domingo, 3 de abril de 2011

Southwest Airlines grounds jets over mid-air hole scare

 The US carrier Southwest Airlines has grounded for inspection about 80 of its planes after a hole opened up in mid-air in the roof of one of its aircraft. Investigators have ruled out terrorism, but so far have not been able to establish the cause of the rupture.
The hole caused a sudden drop in cabin pressure, and Flight 812 from Phoenix to Sacramento was forced to make a steep descent and emergency landing.
One flight attendant was slightly injured during the incident on Friday.
Witnesses said a couple of people aboard the Boeing 737-300 nearly passed out while scrambling for oxygen masks.
There were 118 passengers and crew on board the 15-year-old plane.
'You can see sky' An FBI spokesman said terrorism was not suspected and "it appears to be a mechanical issue".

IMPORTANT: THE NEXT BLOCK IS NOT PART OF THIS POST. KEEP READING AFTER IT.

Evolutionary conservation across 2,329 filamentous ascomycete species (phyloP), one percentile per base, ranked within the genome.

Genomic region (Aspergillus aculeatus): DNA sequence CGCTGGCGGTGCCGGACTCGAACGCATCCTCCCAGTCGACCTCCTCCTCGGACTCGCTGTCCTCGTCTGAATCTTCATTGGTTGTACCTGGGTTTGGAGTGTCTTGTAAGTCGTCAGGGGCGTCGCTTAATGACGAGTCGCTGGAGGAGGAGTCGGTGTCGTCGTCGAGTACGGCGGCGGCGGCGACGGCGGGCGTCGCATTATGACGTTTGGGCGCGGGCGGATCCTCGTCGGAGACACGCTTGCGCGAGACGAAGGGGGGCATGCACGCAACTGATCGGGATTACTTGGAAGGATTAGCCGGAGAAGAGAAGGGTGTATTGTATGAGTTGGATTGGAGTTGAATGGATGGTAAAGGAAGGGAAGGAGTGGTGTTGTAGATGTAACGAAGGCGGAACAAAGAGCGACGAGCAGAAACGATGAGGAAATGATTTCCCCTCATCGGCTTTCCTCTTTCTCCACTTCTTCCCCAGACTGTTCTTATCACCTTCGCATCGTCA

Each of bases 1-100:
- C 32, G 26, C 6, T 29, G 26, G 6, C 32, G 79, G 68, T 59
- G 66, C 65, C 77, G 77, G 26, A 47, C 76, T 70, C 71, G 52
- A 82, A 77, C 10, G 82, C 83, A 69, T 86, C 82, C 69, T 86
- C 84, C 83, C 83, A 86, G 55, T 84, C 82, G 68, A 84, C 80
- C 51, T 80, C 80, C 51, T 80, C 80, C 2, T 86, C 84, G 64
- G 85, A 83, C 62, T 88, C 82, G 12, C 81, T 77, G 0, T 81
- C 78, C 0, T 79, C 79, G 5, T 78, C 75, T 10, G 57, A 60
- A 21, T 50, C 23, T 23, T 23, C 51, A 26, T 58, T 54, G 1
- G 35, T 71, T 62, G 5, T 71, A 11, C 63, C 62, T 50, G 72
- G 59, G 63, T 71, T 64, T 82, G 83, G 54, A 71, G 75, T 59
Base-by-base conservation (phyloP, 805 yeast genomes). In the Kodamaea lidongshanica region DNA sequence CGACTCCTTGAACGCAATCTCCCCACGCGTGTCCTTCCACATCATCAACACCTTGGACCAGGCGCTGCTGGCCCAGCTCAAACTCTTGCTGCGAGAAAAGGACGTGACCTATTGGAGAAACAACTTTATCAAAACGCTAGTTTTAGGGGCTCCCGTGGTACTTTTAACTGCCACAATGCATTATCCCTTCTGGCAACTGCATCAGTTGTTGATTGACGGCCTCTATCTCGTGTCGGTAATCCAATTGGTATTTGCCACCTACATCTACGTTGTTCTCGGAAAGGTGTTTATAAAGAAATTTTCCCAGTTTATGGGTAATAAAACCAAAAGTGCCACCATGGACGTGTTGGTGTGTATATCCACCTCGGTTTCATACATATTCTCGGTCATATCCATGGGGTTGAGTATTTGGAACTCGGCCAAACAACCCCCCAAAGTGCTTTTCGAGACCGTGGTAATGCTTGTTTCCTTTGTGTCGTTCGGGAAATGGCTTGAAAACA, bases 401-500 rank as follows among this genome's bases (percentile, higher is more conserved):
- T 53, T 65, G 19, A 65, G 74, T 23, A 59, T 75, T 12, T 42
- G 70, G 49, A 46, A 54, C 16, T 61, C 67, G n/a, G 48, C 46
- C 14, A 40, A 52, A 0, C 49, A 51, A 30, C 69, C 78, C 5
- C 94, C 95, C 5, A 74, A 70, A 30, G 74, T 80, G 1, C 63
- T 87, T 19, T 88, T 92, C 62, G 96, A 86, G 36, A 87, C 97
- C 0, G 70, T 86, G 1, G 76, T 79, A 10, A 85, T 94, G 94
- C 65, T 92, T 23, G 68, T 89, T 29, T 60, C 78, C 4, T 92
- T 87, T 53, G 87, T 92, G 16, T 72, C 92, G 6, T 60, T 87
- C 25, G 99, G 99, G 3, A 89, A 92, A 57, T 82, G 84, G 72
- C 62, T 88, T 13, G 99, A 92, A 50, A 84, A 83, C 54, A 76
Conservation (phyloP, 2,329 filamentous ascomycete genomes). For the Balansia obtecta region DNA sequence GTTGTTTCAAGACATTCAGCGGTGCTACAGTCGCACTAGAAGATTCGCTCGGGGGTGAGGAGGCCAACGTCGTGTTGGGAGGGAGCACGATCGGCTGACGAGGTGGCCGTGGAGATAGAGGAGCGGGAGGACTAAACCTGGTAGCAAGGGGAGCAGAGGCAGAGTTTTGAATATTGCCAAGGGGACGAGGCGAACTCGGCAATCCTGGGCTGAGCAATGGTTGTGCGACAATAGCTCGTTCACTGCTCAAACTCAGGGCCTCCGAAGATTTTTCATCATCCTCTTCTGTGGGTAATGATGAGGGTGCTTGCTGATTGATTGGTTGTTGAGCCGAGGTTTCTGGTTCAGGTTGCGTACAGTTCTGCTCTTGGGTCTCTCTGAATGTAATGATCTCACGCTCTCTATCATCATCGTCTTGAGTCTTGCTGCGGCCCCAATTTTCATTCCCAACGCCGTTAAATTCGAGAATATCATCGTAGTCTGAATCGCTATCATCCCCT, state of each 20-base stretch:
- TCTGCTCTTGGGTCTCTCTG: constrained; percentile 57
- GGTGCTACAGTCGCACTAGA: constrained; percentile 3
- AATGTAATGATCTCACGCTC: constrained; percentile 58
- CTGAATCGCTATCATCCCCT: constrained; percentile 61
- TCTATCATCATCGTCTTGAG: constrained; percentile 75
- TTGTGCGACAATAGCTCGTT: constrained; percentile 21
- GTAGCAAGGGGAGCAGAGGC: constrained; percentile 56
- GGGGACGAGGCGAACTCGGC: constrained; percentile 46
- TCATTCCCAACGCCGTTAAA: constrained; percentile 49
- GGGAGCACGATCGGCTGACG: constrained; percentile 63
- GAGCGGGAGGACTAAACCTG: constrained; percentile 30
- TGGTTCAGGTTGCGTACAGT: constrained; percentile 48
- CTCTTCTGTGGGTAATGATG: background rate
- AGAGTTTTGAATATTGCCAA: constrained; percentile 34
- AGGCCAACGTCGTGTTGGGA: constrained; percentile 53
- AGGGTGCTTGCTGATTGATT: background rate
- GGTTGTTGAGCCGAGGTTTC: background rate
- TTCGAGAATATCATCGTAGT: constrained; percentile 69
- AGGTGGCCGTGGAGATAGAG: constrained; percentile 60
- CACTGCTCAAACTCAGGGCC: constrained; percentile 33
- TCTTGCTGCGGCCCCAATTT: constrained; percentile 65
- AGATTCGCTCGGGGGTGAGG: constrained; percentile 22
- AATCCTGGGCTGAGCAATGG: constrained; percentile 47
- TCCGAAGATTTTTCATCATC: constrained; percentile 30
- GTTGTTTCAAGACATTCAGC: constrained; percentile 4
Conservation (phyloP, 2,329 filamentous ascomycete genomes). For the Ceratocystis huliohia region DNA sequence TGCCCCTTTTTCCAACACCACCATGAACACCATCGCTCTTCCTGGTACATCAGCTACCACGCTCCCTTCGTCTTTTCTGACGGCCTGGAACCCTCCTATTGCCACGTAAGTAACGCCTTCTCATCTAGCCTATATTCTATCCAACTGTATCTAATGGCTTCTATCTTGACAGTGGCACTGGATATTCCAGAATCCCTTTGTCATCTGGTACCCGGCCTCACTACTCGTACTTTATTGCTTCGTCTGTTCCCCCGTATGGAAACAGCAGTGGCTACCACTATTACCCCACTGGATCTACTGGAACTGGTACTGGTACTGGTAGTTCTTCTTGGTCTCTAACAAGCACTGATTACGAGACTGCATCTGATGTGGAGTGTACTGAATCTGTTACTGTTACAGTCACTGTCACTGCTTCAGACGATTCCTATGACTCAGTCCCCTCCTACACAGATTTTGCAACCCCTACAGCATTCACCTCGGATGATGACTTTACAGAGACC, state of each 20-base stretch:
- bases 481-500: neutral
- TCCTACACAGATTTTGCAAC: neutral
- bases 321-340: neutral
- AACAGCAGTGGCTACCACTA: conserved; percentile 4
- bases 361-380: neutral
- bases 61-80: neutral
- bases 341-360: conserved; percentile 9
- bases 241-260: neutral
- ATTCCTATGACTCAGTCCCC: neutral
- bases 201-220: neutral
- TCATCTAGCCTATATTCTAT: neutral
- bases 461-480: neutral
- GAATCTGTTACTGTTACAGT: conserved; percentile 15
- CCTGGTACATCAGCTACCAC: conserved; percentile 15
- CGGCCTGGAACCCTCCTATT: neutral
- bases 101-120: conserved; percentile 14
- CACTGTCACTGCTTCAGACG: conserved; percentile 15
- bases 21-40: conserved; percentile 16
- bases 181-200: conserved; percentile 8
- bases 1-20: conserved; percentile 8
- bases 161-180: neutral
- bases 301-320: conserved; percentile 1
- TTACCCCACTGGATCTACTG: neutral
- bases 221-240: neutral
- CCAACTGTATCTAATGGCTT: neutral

Passenger Brenda Reese said the plane had just left Phoenix when she heard a "gunshot-like sound".
"It's at the top of the plane, right up above where you store your luggage," she told the Associated Press by telephone from the plane.
"The panel's not completely off. It's like ripped down... When you look up through the panel, you can see the sky."
An unidentified Southwest Airlines flight 812 passenger, right, is hugged by a loved one after arriving at Sacramento International Airport Friday, April 1, 2011. Passengers said they were happy to be alive
She said the plane had "dropped pretty quick".
Another woman on board said: "They had just taken drink orders when I heard a huge sound and oxygen masks came down.
"There was a hole in the fuselage about three feet long. You could see the insulation and the wiring. You could see a tear the length of one of the ceiling panels."
Aviation officials said the pilot made controlled descent, dropping 8,000m (25000ft) from 11,000m in about five minutes.
The National Transportation Safety Board said an "in-flight fuselage rupture" led to the sudden descent and drop in cabin pressure.
"We do not know the cause of the decompression," Federal Aviation Administration spokesman Ian Gregor said.
The same thing happened to another Southwest jet in 2009. Then, metal fatigue was the cause.
in 1988, cracks caused a hole to open in an Aloha Airlines plane over Hawaii. In that incident, a flight attendant died.